The Fujifilm X-E4 ($849.95, body only) is the latest edition of the beloved rangefinder-style mirrorless camera. It puts the viewfinder in the corner and sports a slim body without a prominent handgrip, a good match for prime lenses. Tactile dial-based controls and in-camera film simulations give it a more analog feel than most digital cameras, and you'll still enjoy excellent autofocus and 4K video. The X-E4 isn't as much of a crowd-pleaser as some others, like the Editors' Choice award-winning Fujifilm X-T30, but if you live life off the beaten path, it might be the camera for you.
Rangefinder Style With EVF
We call the X-E4 a rangefinder-style camera because of its viewfinder position. It's at the top left corner, where you'll find the optical viewfinder in a Leica M rangefinder. It's in contrast to the more typical SLR style, one that centers the viewfinder behind the lens.
It's a style Fujifilm owners are used to seeing. The fixed-lens X100V, the latest in a long-running series of compacts, and the high-end swappable-lens X-Pro3, put the viewfinder in the same place. Those models offer (basically) the same image quality, but cost more due to weather protection and hybrid viewfinders that swap between optical and electronic views.
The X-E4 uses a full-time electronic viewfinder and doesn't offer any dust or splash protection to meet its more down-to-earth starting price. It's also quite compact, coming in at 2.9 by 4.8 by 1.3 inches (HWD) and just 12.8 ounces without a lens attached. It's available in silver, which we received for review, or black.
You can buy the camera as a body only and pick your own lens, or get it in a kit with the freshly updated XF 27mm F2.8 R WR for $1,049.95—a $200 discount compared with buying them separately. The 27mm is Fujifilm's smallest prime lens—the kit slips easily into a jacket pocket.
Handling and Controls
The flat-front body pairs well with the 27mm. If you prefer a different angle, Fujifilm also has small quality lenses in 16mm, 18mm, 23mm, 35mm, and 50mm focal lengths. If you prefer a little more handle on your camera, an add-on grip is available for $90. I didn't get a chance to try it, but it has some thoughtful touches, including access to the battery compartment and a dovetail cut for use with Arca quick-release tripod heads.
Most XF lenses include an aperture ring, so you can set the f-stop via the lens itself. The X-E4 includes a front command dial, useful for XC series lenses that omit on-barrel control. Shutter speed is handled by a dedicated dial on the top and a second dial sets EV compensation. If you prefer to take less control over settings, the shutter dial has a P setting to put the camera into Program mode, one where you don't have to worry about setting the f-stop or shutter speed.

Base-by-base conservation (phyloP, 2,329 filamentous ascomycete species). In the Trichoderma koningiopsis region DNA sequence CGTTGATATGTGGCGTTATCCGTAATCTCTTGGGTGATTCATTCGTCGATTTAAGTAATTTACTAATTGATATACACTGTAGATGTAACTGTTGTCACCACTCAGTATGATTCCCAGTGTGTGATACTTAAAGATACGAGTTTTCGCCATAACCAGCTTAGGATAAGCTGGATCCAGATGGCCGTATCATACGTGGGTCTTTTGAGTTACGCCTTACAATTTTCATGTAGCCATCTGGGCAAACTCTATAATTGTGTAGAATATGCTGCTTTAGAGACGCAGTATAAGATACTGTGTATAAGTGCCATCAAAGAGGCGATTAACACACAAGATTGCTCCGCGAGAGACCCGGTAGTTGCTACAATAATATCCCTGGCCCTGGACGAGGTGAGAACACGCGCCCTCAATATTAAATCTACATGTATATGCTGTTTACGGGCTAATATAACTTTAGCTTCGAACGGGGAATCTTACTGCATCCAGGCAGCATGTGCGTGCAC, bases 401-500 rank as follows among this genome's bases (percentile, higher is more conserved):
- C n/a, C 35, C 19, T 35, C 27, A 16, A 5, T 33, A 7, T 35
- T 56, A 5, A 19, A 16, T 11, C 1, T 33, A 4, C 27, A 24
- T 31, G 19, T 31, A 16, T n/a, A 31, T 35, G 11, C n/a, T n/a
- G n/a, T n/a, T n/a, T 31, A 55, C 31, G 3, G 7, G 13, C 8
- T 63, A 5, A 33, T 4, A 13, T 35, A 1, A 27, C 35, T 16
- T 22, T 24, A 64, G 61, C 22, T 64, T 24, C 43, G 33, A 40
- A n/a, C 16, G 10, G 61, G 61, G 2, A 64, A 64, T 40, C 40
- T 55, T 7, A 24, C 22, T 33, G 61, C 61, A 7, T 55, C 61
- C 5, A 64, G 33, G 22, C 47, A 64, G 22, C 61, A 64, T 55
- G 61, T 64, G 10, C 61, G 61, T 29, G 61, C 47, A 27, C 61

It's not just the dials that take the camera back in time. The aluminum top plate and textured leatherette come into play, and the threaded shutter release really hammers it home. You can connect a threaded release cable or a soft release button if you'd like.
Other controls are more digital. The top includes two function buttons, one of which is mapped to the on-screen Q menu interface by default. The rear is minimal—Drive/Delete, Play, and AEL/AFL buttons are in a row at the top, next to the viewfinder. Menu/OK and Display/Back buttons are on the rear, to the right of the tilting LCD, and an eight-way joystick rounds things out.
The physical controls aren't the only way to interface with the camera. The on-screen Q menu comes in handy to set other features. It's navigable via touch, but you can also use the rear joystick and front wheel to change settings. The Q menu is very useful, and fully customizable. Its default function set includes focus modes, ISO, the self-timer, screen brightness, and image processing options.
The display also supports swipe gesture control. It's not a feature I reach to, but you may appreciate it. You can map up, down, left, or right swipes to set different functions. LCD quality is excellent too. The 3-inch screen is sharp and shows accurate colors, is very responsive to touch, and is mounted on a hinge. It tilts up or down to more easily hold the camera at high or low angles, and flips up above the camera to face forward for selfies.
The eye-level electronic viewfinder OLED EVF is crisp, at 2.4 million dots, with a decent 0.62x magnfiication. It's larger to the eye than the optical viewfinder in entry-level SLRs like the Canon Rebel T8i, and in line with other mirrorless cameras in this price range, including the Canon EOS M50 Mark II and Fujifilm X-T30.
Power and Connectivity
The X-E4 doesn't include an onboard flash, but there is a hot shoe if you want to use an external one. It's also got a 3.5mm jack to connect an external mic, and a micro HDMI output for use with an external recorder. The USB-C port does double duty—you can connect a set of headphones to monitor audio with the included 3.5mm dongle, and it's a charging port, so you can top off the battery without having to carry an external charger (not included).
The NP-W126S battery and UHS-I SDXC card load in the bottom. The battery is rated for 460 photos per charge or about 45 minutes of 4K recording time. It's a bit better than what you get from competitors like the Sony a6400 (410 photos), but lags behind the 600-shot battery that powers the larger Fujifilm X-T4.
Wireless connectivity is available. The X-E4 uses Bluetooth and Wi-Fi to connect to Android and iOS phones and tablets. The Fujifilm Cam Remote app, a free download, is required to set things up. Once you've got it going, you can transfer photos to your phone's camera roll, or use your phone as a wireless remote control.
Fast, Reliable Autofocus
Fujifilm uses the same hybrid phase-contrast focus system in most of its current-generation cameras, so you get the same level of acumen with the X-E4 as with the high-end X-T4. Focus is performed on-sensor and is smart enough to detect faces and eyes and track moving subjects.